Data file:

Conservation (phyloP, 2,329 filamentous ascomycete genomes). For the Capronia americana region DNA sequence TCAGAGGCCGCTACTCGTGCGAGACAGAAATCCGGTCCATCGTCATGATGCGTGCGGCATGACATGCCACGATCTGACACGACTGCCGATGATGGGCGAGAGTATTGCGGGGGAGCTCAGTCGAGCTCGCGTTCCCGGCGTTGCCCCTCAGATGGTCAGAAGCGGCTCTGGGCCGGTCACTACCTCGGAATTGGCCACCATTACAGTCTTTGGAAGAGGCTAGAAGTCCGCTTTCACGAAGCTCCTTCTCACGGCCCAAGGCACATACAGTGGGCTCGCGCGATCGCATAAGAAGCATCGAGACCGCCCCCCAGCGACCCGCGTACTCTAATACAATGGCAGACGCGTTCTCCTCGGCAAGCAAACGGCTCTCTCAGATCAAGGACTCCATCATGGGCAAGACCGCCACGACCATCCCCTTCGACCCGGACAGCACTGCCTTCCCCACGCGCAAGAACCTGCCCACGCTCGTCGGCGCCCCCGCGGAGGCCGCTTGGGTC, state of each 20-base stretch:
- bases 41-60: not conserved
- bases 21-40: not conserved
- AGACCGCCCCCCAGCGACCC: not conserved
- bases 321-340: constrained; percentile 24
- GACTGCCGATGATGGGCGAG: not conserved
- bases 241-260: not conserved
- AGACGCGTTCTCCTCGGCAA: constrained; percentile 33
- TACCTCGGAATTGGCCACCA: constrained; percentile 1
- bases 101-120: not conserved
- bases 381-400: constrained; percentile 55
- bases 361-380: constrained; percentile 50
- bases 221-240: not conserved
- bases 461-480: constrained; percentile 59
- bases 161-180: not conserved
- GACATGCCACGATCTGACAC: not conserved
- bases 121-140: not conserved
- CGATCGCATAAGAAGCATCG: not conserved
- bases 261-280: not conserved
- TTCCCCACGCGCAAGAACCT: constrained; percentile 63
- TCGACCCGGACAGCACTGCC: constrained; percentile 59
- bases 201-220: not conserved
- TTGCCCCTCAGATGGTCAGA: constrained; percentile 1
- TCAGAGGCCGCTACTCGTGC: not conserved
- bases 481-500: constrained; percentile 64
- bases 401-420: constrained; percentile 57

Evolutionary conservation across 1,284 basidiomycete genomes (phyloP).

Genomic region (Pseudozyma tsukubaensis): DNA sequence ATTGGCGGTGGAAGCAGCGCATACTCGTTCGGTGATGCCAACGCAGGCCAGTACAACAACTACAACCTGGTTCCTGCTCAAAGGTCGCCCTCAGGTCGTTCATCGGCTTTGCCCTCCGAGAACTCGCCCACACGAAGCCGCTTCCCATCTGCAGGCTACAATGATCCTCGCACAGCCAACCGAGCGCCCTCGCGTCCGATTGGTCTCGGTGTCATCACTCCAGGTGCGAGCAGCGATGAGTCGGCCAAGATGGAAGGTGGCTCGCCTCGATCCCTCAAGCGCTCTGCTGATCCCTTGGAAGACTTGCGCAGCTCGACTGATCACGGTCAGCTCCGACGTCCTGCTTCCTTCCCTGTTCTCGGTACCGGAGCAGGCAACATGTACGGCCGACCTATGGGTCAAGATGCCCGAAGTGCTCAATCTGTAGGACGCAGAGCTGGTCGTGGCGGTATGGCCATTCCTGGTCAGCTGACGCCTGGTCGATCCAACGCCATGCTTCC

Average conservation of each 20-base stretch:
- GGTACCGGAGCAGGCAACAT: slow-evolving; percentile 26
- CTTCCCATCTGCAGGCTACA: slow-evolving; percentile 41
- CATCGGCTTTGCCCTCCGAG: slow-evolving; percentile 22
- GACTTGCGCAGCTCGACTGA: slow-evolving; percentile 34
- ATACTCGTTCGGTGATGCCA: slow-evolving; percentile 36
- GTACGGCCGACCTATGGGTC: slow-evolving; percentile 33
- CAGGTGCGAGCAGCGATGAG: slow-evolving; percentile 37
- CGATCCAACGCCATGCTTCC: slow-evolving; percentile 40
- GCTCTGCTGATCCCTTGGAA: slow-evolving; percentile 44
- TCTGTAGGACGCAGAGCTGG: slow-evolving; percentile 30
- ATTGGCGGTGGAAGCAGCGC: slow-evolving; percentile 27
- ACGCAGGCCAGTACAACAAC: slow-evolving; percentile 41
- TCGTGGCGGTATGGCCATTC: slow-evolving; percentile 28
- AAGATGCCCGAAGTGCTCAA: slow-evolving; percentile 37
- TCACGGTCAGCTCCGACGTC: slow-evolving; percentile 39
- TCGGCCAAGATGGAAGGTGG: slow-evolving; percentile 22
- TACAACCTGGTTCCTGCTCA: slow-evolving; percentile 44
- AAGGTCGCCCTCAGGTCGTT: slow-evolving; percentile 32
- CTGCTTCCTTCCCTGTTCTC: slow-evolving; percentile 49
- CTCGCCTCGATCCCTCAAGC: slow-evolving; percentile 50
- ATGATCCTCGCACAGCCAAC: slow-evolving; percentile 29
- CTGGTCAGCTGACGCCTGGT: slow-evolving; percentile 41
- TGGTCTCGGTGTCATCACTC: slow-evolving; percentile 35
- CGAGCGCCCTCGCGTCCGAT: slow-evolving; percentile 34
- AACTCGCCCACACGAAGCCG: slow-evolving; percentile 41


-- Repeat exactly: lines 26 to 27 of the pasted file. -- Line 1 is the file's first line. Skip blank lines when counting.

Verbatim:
- bases 401-420: constrained; percentile 57

Evolutionary conservation across 1,284 basidiomycete genomes (phyloP).